There’s nothing wrong with colleges not providing apprenticeships, unless it threatens their future viability, says Ben Verinder

Recent figures on the proportion of apprenticeships delivered by different types of providers appear to paint a miserable picture for colleges. 

Once again their share of the market has fallen; they now deliver fewer than one third of all apprenticeships, despite a warning from minister Nick Boles at last year’s AoC conference that they shouldn’t let independent training providers “nick their lunch”.

The Government’s continuing political and financial commitment to the scheme is clear. These new figures are likely to overestimate the college share, masking as they do the scale of subcontracting. So, should college leaders spend their time at this year’s conference shamefaced and penitent?

Perhaps not.

Firstly, the figures mask a much bigger range between colleges and sectors than between independent providers and colleges. General further education colleges are among the largest providers of apprenticeships in the country. Just under half of all construction, engineering and manufacturing apprentices train at college. The issue of proportion is not universal.

Secondly, should we really be surprised that employer-facing independent providers have been more nimble in responding to an employer-facing policy, even one that’s been around for a while? The heritage, brands, stakeholder expectations, cultures, systems and product ranges delivered by colleges are markedly more diverse and complex than their private sector counterparts. They do a lot more things besides.

It’s not a good idea to let someone nick your lunch if it’s the only square meal you’ll be getting

Thirdly, the suggestion that there is something intrinsically wrong (morally or as a point of governance) in not providing apprenticeships doesn’t make much sense to me. If a college decides that it does not have the capacity or culture to deliver apprenticeships, then shouldn’t we be celebrating, on behalf of students, a decision to eschew poor-quality education?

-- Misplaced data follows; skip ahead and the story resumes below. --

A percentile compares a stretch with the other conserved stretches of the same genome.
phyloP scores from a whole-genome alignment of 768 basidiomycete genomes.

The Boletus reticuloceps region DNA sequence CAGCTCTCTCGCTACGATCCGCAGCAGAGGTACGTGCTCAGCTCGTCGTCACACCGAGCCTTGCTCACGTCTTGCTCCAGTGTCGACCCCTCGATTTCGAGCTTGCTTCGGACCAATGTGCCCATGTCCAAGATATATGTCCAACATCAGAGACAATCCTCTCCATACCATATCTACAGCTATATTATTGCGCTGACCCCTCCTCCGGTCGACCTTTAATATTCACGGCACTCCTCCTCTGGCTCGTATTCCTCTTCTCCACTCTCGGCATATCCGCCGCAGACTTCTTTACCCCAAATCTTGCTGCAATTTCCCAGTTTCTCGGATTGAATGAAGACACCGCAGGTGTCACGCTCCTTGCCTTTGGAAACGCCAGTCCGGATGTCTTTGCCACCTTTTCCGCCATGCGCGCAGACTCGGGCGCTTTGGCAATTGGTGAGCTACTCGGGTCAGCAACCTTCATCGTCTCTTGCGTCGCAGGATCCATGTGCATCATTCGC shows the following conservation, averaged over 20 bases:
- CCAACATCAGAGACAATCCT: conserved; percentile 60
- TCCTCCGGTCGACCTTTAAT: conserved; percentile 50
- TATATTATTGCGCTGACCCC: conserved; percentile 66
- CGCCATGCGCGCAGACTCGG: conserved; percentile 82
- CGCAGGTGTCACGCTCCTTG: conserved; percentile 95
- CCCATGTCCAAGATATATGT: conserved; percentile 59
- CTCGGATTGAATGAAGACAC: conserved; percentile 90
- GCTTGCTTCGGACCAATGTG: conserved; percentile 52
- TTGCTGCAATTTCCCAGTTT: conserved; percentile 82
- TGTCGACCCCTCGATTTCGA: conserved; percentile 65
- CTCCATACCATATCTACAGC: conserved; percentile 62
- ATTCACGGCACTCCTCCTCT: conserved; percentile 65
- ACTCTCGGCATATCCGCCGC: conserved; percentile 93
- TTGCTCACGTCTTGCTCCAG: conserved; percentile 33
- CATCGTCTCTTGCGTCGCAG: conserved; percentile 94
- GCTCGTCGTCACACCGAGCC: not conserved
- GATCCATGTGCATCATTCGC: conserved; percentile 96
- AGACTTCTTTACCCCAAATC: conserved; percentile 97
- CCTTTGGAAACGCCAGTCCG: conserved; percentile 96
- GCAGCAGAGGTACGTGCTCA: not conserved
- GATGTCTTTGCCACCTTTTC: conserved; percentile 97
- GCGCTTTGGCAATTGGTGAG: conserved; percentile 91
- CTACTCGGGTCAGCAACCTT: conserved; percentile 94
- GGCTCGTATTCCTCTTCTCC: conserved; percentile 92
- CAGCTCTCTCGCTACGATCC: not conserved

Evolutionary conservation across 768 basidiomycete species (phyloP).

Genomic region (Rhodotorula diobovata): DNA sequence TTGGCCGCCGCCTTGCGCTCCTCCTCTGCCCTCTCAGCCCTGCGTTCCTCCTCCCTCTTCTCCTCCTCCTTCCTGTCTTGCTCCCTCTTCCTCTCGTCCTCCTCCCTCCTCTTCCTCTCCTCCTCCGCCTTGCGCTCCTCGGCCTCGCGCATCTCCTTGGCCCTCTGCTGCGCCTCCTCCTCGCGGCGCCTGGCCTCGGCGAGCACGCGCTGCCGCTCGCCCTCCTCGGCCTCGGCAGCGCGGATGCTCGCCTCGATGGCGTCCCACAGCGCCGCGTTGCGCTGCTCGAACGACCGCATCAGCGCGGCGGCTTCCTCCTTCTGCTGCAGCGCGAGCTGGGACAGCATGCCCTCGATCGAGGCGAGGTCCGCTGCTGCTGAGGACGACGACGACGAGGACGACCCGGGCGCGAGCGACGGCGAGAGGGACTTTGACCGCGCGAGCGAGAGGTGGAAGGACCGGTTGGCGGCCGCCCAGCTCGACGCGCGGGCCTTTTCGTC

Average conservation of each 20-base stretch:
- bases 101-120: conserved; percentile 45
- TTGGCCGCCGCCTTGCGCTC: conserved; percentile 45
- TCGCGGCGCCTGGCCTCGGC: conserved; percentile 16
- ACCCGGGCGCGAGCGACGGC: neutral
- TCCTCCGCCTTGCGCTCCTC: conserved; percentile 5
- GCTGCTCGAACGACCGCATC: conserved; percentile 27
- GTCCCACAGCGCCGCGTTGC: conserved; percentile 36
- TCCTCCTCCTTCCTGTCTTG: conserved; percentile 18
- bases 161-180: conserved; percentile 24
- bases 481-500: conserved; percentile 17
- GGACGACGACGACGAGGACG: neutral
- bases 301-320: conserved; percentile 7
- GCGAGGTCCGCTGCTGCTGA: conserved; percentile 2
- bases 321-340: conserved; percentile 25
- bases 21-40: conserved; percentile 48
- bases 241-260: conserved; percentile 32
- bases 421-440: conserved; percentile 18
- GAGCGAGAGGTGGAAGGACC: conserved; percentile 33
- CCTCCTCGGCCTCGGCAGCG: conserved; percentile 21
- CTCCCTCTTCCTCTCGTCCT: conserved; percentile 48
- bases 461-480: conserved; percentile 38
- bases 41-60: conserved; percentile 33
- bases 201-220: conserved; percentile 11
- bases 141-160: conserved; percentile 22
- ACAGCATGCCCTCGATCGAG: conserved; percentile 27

However, things start to get tricky when we apply a thin-end-of-the-wedge philosophy to the issue. If, because other funding streams are shallow, failure to provide apprenticeships poses a threat to the viability of an institution and its ability to serve a community in the future, then we have a governance problem. It’s not a good idea to let someone nick your lunch if it’s the only square meal you’re getting today.

If dipping out of apprenticeships means that students in a particular area who need and want to access an apprenticeship cannot get one, then we have a supply problem. And if too few colleges nationally are taking up the apprenticeship challenge, then we also have a reputation problem – failuring to positively respond to a Government priority tends to limit a sector’s ability to influence others.

Despite all this, it seems to me that focusing too much on the data here misses the point. It’s not apprenticeship numbers that matter per se, but whether they reflect a broader issue regarding employer engagement in the college sector.

On the one hand, it’s obviously oversimplistic to say that colleges have a problem in this regard. From Boots to Balfour Beatty, Pinewood to PWC, there are big-brand advocates of college provision across the country. In quantitative terms, the average college does business with around 600 employers. Our research among employers on behalf of FE clients regularly shines a light on college excellence.

On the other hand, too often we encounter college/employer relationships that are departmental rather than corporate, and so wither when a well-connected lecturer or head of department moves on. In too many cases we discover business relationship management systems that are used by a small pocket of staff and the broader intelligence and interactions go unrecorded. Too frequently we see college candidate selection, customer service or communication that isn’t up to scratch.

Addressing these issues requires singular focus. The question for some colleges, it seems, is whether their intrinsic complexity makes that focus unattainable without a radical change – one that may not sit at all well with its broader set of stakeholders, in particular its current members of staff. Sometimes lunch is just too expensive.

 

Ben Verinder is managing director of research agency Chalkstream